I've one word for the amateur photographers of the world:
Seriously. Take your camera, and rotate it 90 degrees (either direction will work -- chose direction as you see fit based on mechanics and comfort). Marvel as an entirely new world of photo taking becomes available to you.
This week is Art Fair in Ann Arbor, and massive crowds of people have descended upon our city. The fair itself is cool, and I wish I had enough time to take off an entire day for wandering around. I also wish I had enough money to buy myself some artwork, but it's not feasible right now.
Anyway, because of the tourists, I see a lot of people taking photos. And I see a lot of people taking crummy photos because they don't realize that they should be rotating their camera. In my mind, the biggest problem with the construction of cameras is that they've been built in a horizontal orientation. If I were a camera maker, I would seriously market a vertical camera with the marketing premise of "better photos -- instantly."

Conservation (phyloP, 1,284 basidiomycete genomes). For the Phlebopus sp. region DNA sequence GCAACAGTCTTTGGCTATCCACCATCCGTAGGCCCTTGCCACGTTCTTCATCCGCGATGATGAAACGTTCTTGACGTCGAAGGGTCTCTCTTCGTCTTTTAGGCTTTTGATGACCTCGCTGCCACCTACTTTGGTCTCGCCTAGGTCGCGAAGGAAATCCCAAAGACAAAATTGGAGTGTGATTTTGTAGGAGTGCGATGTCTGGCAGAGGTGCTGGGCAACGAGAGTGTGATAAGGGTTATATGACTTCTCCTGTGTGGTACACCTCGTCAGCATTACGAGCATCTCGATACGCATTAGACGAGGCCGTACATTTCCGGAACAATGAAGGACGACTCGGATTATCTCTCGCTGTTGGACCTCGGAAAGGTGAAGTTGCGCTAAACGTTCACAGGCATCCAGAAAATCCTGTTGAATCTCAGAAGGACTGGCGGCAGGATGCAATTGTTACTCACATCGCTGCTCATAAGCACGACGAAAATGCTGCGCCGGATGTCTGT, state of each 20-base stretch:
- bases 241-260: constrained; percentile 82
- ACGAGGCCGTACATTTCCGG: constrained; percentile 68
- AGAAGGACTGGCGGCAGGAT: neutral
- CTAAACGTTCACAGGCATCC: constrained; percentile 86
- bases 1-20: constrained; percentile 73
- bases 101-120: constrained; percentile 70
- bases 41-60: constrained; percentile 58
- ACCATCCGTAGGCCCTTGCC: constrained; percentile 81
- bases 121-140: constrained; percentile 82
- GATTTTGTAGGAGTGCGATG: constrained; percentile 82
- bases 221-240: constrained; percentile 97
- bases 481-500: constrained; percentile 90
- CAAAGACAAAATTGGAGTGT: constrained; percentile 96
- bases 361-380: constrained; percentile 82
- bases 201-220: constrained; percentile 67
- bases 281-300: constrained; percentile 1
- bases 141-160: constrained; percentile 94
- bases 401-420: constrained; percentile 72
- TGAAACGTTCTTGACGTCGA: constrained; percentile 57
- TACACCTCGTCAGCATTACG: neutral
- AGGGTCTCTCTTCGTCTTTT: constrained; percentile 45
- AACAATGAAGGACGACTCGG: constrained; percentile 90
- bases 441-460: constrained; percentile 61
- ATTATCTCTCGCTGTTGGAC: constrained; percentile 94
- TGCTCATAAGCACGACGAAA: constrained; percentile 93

I thought maybe the photo problem would lessen because of the LCDs on digital cameras. I mean, you don't have the excuse with film ("I can't see the picture!" -- crappy excuse anyway, because the viewfinder is the picture). People can literally see their crummy photo on screen, yet that doesn't improve the composition.
Furthermore, I'm frustrated that even people with nice cameras haven't all figured out composition. When I went to the Tiger's game a few weeks back, my friend and I had a guy with a really fancy camera take a picture of us underneath a huge, snarling tiger statue. When I looked at the picture later . . . horizontal picture, you can see that my friend and I are in there (full body, so no good closeup), and you can see a tiger paw but no snarling face. At least I have the satisfaction of knowing that I took a great picture of him and his wife.
So, in conclusion: turn your camera vertical, and look at the picture. Looks nice, no? Feel free to break the rule for a fun photo, but at least give the vertical a try. Perhaps later on this week, I'll try and post more of a tutorial with actual pictures of when to follow the rule and when to break.